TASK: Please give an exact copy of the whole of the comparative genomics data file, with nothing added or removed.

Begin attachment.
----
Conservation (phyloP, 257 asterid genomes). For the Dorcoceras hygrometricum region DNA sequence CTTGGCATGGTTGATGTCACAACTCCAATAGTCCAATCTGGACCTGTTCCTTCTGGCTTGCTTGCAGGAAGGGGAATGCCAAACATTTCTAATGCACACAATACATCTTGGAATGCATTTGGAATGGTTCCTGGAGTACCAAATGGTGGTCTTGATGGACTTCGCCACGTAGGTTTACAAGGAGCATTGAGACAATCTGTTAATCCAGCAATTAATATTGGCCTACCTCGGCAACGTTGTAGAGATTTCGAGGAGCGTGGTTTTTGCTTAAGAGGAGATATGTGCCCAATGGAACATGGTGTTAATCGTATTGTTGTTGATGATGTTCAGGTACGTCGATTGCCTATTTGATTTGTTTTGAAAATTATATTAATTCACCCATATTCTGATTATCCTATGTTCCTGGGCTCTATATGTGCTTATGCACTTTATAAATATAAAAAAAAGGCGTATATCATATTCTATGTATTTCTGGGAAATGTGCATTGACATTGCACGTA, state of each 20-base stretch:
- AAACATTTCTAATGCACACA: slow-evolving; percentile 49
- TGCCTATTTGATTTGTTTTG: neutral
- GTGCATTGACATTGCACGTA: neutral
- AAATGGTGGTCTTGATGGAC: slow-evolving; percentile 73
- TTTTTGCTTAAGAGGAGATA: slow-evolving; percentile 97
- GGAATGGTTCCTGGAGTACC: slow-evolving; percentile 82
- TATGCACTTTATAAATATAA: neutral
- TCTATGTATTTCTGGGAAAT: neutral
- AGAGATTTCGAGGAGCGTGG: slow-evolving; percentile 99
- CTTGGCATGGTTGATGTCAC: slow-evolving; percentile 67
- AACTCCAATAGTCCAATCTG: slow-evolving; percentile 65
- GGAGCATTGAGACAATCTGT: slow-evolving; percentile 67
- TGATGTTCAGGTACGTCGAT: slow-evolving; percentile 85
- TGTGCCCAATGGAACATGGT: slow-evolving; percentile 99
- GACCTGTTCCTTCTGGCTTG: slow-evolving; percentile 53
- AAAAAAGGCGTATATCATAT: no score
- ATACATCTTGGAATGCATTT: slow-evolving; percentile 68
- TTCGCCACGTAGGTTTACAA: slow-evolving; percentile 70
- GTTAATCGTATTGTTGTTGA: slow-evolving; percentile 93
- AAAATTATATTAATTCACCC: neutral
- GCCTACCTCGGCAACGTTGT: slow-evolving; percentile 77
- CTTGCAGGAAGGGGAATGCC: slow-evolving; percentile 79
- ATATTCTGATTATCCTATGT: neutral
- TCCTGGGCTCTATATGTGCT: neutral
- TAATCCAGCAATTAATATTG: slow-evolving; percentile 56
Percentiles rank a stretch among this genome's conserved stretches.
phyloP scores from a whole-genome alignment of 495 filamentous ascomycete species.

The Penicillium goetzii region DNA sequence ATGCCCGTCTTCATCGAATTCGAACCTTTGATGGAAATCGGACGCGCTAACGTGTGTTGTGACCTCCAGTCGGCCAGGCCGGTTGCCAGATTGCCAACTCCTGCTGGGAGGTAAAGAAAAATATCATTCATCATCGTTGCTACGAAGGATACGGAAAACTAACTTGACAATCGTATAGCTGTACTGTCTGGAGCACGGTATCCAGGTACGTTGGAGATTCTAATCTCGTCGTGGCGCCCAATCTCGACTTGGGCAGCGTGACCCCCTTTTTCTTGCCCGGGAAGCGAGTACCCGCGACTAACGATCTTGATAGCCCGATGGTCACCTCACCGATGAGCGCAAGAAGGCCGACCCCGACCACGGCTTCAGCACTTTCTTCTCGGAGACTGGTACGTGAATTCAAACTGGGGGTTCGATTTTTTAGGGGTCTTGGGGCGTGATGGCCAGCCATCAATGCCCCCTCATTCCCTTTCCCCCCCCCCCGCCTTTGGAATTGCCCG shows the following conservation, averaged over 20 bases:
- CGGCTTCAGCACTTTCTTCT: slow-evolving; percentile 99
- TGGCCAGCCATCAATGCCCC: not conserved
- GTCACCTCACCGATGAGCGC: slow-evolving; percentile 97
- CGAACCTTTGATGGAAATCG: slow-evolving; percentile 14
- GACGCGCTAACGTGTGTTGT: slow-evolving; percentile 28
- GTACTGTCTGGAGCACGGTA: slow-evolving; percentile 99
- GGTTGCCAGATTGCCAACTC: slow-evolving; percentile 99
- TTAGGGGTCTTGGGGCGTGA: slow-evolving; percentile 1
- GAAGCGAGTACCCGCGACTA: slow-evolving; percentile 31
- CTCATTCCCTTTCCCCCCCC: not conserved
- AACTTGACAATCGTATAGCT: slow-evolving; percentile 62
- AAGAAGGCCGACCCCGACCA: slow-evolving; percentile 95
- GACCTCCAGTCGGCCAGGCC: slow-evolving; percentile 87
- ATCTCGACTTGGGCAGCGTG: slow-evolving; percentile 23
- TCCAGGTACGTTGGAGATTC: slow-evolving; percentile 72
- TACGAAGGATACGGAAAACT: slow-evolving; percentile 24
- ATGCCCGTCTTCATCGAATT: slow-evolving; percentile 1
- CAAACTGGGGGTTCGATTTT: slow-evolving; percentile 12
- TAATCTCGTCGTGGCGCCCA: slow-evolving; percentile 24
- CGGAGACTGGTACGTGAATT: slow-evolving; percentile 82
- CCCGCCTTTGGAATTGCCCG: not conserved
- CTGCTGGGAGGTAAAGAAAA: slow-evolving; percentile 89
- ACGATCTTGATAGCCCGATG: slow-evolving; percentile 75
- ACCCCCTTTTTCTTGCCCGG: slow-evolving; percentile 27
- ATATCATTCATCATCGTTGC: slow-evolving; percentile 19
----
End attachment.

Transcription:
Conservation (phyloP, 257 asterid genomes). For the Dorcoceras hygrometricum region DNA sequence CTTGGCATGGTTGATGTCACAACTCCAATAGTCCAATCTGGACCTGTTCCTTCTGGCTTGCTTGCAGGAAGGGGAATGCCAAACATTTCTAATGCACACAATACATCTTGGAATGCATTTGGAATGGTTCCTGGAGTACCAAATGGTGGTCTTGATGGACTTCGCCACGTAGGTTTACAAGGAGCATTGAGACAATCTGTTAATCCAGCAATTAATATTGGCCTACCTCGGCAACGTTGTAGAGATTTCGAGGAGCGTGGTTTTTGCTTAAGAGGAGATATGTGCCCAATGGAACATGGTGTTAATCGTATTGTTGTTGATGATGTTCAGGTACGTCGATTGCCTATTTGATTTGTTTTGAAAATTATATTAATTCACCCATATTCTGATTATCCTATGTTCCTGGGCTCTATATGTGCTTATGCACTTTATAAATATAAAAAAAAGGCGTATATCATATTCTATGTATTTCTGGGAAATGTGCATTGACATTGCACGTA, state of each 20-base stretch:
- AAACATTTCTAATGCACACA: slow-evolving; percentile 49
- TGCCTATTTGATTTGTTTTG: neutral
- GTGCATTGACATTGCACGTA: neutral
- AAATGGTGGTCTTGATGGAC: slow-evolving; percentile 73
- TTTTTGCTTAAGAGGAGATA: slow-evolving; percentile 97
- GGAATGGTTCCTGGAGTACC: slow-evolving; percentile 82
- TATGCACTTTATAAATATAA: neutral
- TCTATGTATTTCTGGGAAAT: neutral
- AGAGATTTCGAGGAGCGTGG: slow-evolving; percentile 99
- CTTGGCATGGTTGATGTCAC: slow-evolving; percentile 67
- AACTCCAATAGTCCAATCTG: slow-evolving; percentile 65
- GGAGCATTGAGACAATCTGT: slow-evolving; percentile 67
- TGATGTTCAGGTACGTCGAT: slow-evolving; percentile 85
- TGTGCCCAATGGAACATGGT: slow-evolving; percentile 99
- GACCTGTTCCTTCTGGCTTG: slow-evolving; percentile 53
- AAAAAAGGCGTATATCATAT: no score
- ATACATCTTGGAATGCATTT: slow-evolving; percentile 68
- TTCGCCACGTAGGTTTACAA: slow-evolving; percentile 70
- GTTAATCGTATTGTTGTTGA: slow-evolving; percentile 93
- AAAATTATATTAATTCACCC: neutral
- GCCTACCTCGGCAACGTTGT: slow-evolving; percentile 77
- CTTGCAGGAAGGGGAATGCC: slow-evolving; percentile 79
- ATATTCTGATTATCCTATGT: neutral
- TCCTGGGCTCTATATGTGCT: neutral
- TAATCCAGCAATTAATATTG: slow-evolving; percentile 56
Percentiles rank a stretch among this genome's conserved stretches.
phyloP scores from a whole-genome alignment of 495 filamentous ascomycete species.

The Penicillium goetzii region DNA sequence ATGCCCGTCTTCATCGAATTCGAACCTTTGATGGAAATCGGACGCGCTAACGTGTGTTGTGACCTCCAGTCGGCCAGGCCGGTTGCCAGATTGCCAACTCCTGCTGGGAGGTAAAGAAAAATATCATTCATCATCGTTGCTACGAAGGATACGGAAAACTAACTTGACAATCGTATAGCTGTACTGTCTGGAGCACGGTATCCAGGTACGTTGGAGATTCTAATCTCGTCGTGGCGCCCAATCTCGACTTGGGCAGCGTGACCCCCTTTTTCTTGCCCGGGAAGCGAGTACCCGCGACTAACGATCTTGATAGCCCGATGGTCACCTCACCGATGAGCGCAAGAAGGCCGACCCCGACCACGGCTTCAGCACTTTCTTCTCGGAGACTGGTACGTGAATTCAAACTGGGGGTTCGATTTTTTAGGGGTCTTGGGGCGTGATGGCCAGCCATCAATGCCCCCTCATTCCCTTTCCCCCCCCCCCGCCTTTGGAATTGCCCG shows the following conservation, averaged over 20 bases:
- CGGCTTCAGCACTTTCTTCT: slow-evolving; percentile 99
- TGGCCAGCCATCAATGCCCC: not conserved
- GTCACCTCACCGATGAGCGC: slow-evolving; percentile 97
- CGAACCTTTGATGGAAATCG: slow-evolving; percentile 14
- GACGCGCTAACGTGTGTTGT: slow-evolving; percentile 28
- GTACTGTCTGGAGCACGGTA: slow-evolving; percentile 99
- GGTTGCCAGATTGCCAACTC: slow-evolving; percentile 99
- TTAGGGGTCTTGGGGCGTGA: slow-evolving; percentile 1
- GAAGCGAGTACCCGCGACTA: slow-evolving; percentile 31
- CTCATTCCCTTTCCCCCCCC: not conserved
- AACTTGACAATCGTATAGCT: slow-evolving; percentile 62
- AAGAAGGCCGACCCCGACCA: slow-evolving; percentile 95
- GACCTCCAGTCGGCCAGGCC: slow-evolving; percentile 87
- ATCTCGACTTGGGCAGCGTG: slow-evolving; percentile 23
- TCCAGGTACGTTGGAGATTC: slow-evolving; percentile 72
- TACGAAGGATACGGAAAACT: slow-evolving; percentile 24
- ATGCCCGTCTTCATCGAATT: slow-evolving; percentile 1
- CAAACTGGGGGTTCGATTTT: slow-evolving; percentile 12
- TAATCTCGTCGTGGCGCCCA: slow-evolving; percentile 24
- CGGAGACTGGTACGTGAATT: slow-evolving; percentile 82
- CCCGCCTTTGGAATTGCCCG: not conserved
- CTGCTGGGAGGTAAAGAAAA: slow-evolving; percentile 89
- ACGATCTTGATAGCCCGATG: slow-evolving; percentile 75
- ACCCCCTTTTTCTTGCCCGG: slow-evolving; percentile 27
- ATATCATTCATCATCGTTGC: slow-evolving; percentile 19